No, Aptos Blockchain is not hacked
A scammer launched a phishing website that targets users of “Solana killer” Aptos (APT)
- “Solana killer” Aptos is not broke: Do not fall for this scam
- New blockchains targeted by dozens of scam campaigns
The Revoke.cash service is designed to help cryptocurrency users withdraw authorization for transactions (or allocations) on major on-chain services. Here’s how criminals try to scam crypto users with a copy of this service.
“Solana killer” Aptos is not broke: Do not fall for this scam
Today, November 12, 2022, fraudsters launched a Twitter campaign focused on the community of the new Aptos blockchain (APT). APT holders are advised to check if the “attackers” have access to their wallets.
Needless to say, the Aptos blockchain (APT) has never been hacked. Also, despite supporting more than 30 networks, the Revoke.cash service does not yet support the Aptos (APT) blockchain.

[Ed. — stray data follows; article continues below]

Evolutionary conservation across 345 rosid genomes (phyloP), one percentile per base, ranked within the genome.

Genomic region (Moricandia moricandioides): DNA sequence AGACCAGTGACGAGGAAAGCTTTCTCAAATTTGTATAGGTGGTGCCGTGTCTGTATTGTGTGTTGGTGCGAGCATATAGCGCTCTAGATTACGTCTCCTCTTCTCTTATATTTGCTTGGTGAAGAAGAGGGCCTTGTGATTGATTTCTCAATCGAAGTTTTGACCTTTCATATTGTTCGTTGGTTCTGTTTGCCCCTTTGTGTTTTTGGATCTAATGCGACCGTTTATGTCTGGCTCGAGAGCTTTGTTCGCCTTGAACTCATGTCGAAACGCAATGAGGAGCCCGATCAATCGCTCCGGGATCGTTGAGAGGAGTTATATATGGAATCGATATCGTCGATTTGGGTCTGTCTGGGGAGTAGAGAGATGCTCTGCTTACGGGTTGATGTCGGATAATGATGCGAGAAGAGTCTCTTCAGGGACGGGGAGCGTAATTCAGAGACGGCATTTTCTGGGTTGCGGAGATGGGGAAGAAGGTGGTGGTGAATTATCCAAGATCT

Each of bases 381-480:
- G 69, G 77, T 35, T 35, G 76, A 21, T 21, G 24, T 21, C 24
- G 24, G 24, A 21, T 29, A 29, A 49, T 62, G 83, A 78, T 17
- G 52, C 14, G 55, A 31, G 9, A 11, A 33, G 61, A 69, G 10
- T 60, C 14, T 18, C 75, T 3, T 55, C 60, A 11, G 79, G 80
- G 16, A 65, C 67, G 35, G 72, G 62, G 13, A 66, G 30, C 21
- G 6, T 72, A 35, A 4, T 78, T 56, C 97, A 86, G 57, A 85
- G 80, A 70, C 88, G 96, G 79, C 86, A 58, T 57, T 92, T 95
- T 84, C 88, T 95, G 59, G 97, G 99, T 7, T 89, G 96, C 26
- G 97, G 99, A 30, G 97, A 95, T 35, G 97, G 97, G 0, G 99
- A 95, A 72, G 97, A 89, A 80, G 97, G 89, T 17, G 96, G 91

To confuse APT holders, scammers have launched a website that closely mirrors the design of the legitimate service and its corresponding Twitter account. The fraudsters created similar names for the website and the Twitter account: they used e instead of e, and a instead of y.
According to data from public whois services, the fraudulent website has been running for at least 24 hours and was registered through an anonymous US registrar.
New blockchains targeted by dozens of scam campaigns
Typically, these websites are designed to steal passwords and key phrases from blockchain accounts as well as spread Trojans and other malware.
As such, it is best to avoid any interaction with clone websites, let alone share any personal data or blockchain account details with them.
As previously reported by U.Today, next-gen blockchains like Aptos (APT), Sui Network and others are being targeted by aggressive scams.
Fake airdrop campaigns are the most common type of scam here. Inspired by the success of airdrop recipients Optimism (OP) and Aptos (APT), users seek similar opportunities and fall victim to scammers.